Sunday, March 22, 2009

Review: When the Messenger is Hot

Theater Schmeater's production of When the Messenger is Hot is a very enjoyable bit of theatre. It is one of the funniest performances I have seen. The humorous insights come from the three faces of Josie. The main character is played by three different people (Marty Mukhalian, Teri Lazzara, and Julie Jamieson). They are all on stage at the same time. As the show progresses, they each take turns being the "real" Josie and playing the part of the voice of her own consciousness. This trick is pulled off superbly, leading to an effective depiction of a character's inner thoughts without resorting to soliloquy.

The 3-actors-one-character idea is balanced by Frank Lawler, who humorously portrays all of the male characters in the production, including all of Josie's different boyfriends.

In some ways the basic outline of the play is nothing special (it deals with dealing with the death of a parent), but the production moves beyond that making this a fun, enjoyable, and worthwhile piece of theatre.

Sunday, March 8, 2009

Review: The Class (Entre les murs)

The Class (Entre les murs) is an unusual film. It bridges documentary and drama. It is based on an autobiographical book by François Bégaudeau recounting a year teaching French in an inner city Paris school. Bégaudeau also stars in the film, which features other students and was apparently shot over a year. In some ways the story moves along slowly, but it trods familiar grounds of class, race, culture, and identity. Familiar grounds, but seen through the slightly different lense of the French immigrant experience. Discussions of "proper French" and verb usage echo American struggles with the role of ebonics.

The classroom systems are different from those in America. Some of the finer points on French usage were lost on me. But the basic search for self and meaning in a changing world rings true. Marin's struggles to relate the meaning and importance of writing proper French reminded me greatly of David Foster Wallace's opinions on the politics of Standard Written English.

I'm not sure the the Marin, the teacher, really has a style worth emulating. The opinions of the other teachers and administrators about Marin could have been explored more. But, this film does remind me of that the challenges (and opportunities) of a complex, integrated, global community are topics that many societies are dealing with.

Review: Consider the Lobster

My obsession with the writing of David Foster Wallace continues. Consider the Lobster is the second collection of Wallaces's non-fiction essays. Before getting into the specifics of this collection, I think is worthwhile to elaborate on why I am so enthralled with Wallace.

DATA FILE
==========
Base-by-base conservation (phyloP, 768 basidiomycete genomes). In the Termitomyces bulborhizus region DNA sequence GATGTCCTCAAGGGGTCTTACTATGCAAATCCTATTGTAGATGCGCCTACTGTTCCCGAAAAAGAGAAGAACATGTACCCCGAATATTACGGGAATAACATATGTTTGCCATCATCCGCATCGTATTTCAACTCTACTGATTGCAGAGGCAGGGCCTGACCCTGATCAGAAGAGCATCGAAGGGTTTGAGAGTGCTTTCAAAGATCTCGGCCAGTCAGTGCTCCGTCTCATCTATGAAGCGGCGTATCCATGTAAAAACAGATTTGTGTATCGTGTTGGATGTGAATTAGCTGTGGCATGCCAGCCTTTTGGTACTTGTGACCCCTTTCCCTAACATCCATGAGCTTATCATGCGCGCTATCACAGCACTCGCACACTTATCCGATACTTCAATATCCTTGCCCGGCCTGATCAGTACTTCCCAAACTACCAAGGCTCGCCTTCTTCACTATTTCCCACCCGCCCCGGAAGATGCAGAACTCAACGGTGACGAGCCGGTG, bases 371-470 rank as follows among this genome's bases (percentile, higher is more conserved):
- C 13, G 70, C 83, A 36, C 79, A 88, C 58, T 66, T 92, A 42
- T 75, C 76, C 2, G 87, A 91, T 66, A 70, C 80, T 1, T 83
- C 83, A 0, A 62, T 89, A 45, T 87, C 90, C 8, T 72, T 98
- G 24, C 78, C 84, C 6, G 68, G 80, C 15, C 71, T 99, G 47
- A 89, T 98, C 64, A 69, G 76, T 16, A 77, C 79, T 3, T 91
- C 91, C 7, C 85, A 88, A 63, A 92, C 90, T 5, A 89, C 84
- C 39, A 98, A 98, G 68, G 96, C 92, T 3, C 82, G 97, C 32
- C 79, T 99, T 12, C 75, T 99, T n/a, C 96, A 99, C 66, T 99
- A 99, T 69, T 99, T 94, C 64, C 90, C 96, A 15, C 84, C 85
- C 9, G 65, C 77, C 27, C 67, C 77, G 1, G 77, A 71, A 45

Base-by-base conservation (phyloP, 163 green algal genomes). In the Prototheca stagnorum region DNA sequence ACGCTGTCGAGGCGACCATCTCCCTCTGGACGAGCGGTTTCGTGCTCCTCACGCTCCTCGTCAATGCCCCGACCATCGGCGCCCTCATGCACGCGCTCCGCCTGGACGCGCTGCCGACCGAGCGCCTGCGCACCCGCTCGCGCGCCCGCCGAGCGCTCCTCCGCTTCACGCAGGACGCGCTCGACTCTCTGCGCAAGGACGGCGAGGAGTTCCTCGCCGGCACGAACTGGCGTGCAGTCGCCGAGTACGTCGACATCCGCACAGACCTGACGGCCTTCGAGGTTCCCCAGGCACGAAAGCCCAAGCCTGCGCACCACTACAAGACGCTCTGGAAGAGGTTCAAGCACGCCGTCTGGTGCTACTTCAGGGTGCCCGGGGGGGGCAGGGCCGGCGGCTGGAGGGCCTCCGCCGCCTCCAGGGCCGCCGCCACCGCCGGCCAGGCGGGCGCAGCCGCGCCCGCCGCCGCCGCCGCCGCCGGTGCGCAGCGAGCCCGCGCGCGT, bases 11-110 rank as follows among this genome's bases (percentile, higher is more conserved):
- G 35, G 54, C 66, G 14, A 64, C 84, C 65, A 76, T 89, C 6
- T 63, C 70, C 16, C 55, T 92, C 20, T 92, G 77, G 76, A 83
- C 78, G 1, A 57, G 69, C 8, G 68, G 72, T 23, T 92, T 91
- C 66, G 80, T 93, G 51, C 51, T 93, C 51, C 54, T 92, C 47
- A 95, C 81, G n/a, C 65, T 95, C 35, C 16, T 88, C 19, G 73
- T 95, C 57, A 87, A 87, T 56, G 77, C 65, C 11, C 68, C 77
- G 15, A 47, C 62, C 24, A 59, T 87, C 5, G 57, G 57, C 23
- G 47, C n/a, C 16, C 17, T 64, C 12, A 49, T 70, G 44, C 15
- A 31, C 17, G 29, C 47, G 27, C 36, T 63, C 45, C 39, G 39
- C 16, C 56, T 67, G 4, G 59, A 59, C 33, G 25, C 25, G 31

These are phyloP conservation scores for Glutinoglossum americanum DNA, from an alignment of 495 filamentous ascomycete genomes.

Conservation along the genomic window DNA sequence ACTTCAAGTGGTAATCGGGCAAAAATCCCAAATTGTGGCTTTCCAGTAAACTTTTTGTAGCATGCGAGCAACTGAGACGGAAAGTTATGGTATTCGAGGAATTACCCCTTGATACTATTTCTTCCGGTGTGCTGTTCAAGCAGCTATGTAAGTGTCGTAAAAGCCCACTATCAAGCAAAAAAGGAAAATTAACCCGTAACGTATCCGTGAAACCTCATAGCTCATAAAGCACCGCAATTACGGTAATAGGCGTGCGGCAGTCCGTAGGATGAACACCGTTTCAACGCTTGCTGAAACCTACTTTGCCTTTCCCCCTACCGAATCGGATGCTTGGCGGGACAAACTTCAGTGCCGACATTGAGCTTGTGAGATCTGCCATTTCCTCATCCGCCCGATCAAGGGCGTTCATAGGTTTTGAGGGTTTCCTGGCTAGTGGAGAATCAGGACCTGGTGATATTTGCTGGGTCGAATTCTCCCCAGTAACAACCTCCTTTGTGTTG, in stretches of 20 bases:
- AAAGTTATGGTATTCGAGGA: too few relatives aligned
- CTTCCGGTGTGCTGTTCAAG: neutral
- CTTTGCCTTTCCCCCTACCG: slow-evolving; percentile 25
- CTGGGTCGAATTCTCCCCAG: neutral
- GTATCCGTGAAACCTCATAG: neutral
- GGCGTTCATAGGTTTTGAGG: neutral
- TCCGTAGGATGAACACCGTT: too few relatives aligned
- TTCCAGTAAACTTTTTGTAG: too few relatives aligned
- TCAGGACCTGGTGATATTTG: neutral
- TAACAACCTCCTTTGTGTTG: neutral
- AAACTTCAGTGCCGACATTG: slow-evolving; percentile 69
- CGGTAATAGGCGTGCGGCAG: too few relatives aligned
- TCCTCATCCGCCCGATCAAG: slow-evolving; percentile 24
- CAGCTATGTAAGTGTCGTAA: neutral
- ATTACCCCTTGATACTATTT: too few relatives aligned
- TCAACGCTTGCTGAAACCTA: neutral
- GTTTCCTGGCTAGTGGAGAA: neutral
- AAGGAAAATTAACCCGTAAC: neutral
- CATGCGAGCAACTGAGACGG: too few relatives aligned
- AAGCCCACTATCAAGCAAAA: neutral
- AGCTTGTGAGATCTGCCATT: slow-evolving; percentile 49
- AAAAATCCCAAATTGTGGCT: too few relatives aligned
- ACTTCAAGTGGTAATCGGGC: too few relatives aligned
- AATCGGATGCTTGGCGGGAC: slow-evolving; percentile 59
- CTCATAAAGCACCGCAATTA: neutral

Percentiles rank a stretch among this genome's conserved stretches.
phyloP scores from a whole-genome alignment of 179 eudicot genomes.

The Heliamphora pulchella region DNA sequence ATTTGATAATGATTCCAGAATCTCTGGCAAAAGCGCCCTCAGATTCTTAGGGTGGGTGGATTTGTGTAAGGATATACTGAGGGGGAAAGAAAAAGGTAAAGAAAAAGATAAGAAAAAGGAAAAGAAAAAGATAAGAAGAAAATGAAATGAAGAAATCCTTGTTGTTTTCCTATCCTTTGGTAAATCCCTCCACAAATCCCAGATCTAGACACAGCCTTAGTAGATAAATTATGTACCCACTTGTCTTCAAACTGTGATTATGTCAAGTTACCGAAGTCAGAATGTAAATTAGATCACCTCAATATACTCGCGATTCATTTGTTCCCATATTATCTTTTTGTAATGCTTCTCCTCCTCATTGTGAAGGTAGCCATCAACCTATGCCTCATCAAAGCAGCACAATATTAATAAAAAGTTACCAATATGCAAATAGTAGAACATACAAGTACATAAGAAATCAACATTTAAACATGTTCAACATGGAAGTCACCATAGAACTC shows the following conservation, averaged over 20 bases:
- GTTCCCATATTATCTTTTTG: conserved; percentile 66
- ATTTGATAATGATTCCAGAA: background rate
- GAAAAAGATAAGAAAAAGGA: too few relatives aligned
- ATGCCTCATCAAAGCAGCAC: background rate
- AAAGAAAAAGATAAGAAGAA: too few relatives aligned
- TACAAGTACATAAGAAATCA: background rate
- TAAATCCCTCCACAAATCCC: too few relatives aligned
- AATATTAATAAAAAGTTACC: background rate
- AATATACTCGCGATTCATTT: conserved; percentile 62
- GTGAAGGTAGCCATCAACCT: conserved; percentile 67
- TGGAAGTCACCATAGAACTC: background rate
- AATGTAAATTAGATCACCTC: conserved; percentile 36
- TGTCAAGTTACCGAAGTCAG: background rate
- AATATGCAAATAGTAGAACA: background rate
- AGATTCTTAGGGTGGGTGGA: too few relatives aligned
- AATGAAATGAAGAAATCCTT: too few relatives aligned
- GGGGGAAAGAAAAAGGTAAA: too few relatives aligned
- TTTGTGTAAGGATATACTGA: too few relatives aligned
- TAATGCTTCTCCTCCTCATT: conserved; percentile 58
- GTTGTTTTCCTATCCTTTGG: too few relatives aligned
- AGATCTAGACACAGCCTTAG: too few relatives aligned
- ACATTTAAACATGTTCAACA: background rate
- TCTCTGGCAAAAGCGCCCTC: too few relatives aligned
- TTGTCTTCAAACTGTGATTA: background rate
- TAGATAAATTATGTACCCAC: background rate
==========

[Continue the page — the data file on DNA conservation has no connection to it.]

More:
First, of course, is his distinctive style. The foot notes and asides and information dumps appeal to me. They are like hyperlinks on a page (see below). When reading online, I often take trips through Google and Wikipedia to go into more detail on specific topics. Wallace's foot notes often serve a similar purpose. But, rather than a motley collection of disparate sources, the foot notes all have the same distinct tone and quality. In addition to info-dumps, Wallace's asides often highlight his own opinions. The conceits of the author are explicitly displayed--a tactic that allows Wallace to advance his own stances without having to subjugate himself at the altar of impartiality. Of course, in some ways this could be viewed as a subtle but highly effective rhetorical trick. By setting off his own opinions in flashing lights, the underlying biases in the rest of the work may go by unnoticed.

Second, Wallace is an elitist in the best sense of the term. He deems it worthwhile to think about difficult and uncomfortable subjects. He sees value in information and understanding. His essays are bursting with facts (thus the need for the footnotes to squeeze it all in). Wallace' s best essays involve him going off to learn about a topic or gain some experience, and then reporting back on the meaning of the events. Such reporting deals with meaning on multiple different levels, seemingly without worry about losing the reader in a see of details. He trusts and respects the reader. Things are not dumbed down. Like the real world, they are complicated, contextualized, and often slippery.

Of course, Wallace is able to accomplish all of this largely because of the sheer power of his command of language. He successfully adopts a conversational tone while dealing with complex and esoteric topics. I see myself trying emulate this style, however poorly, in my own technical and expository writing.

I've read several criticisms of Wallace's essays (just google some of the titles below and many will pop up). It can be argued that in some cases Wallace uses his writing skills to mask the fact that he subtly takes sides in contentious topics. Although his breadth of research is astounding, Wallace is not a real expert in many of the topics he writes about. No doubt, he gets some things wrong in a range of important and unimportant ways. Such is the burden of this type of writing, and that is a fair and valid criticism to make. But, much of the time at least, it (the sacrifice of complete and expert nuance and fact for a well presented and informative summary) is a trade I'm willing to make.

This collection includes 10 essays of various length and topic: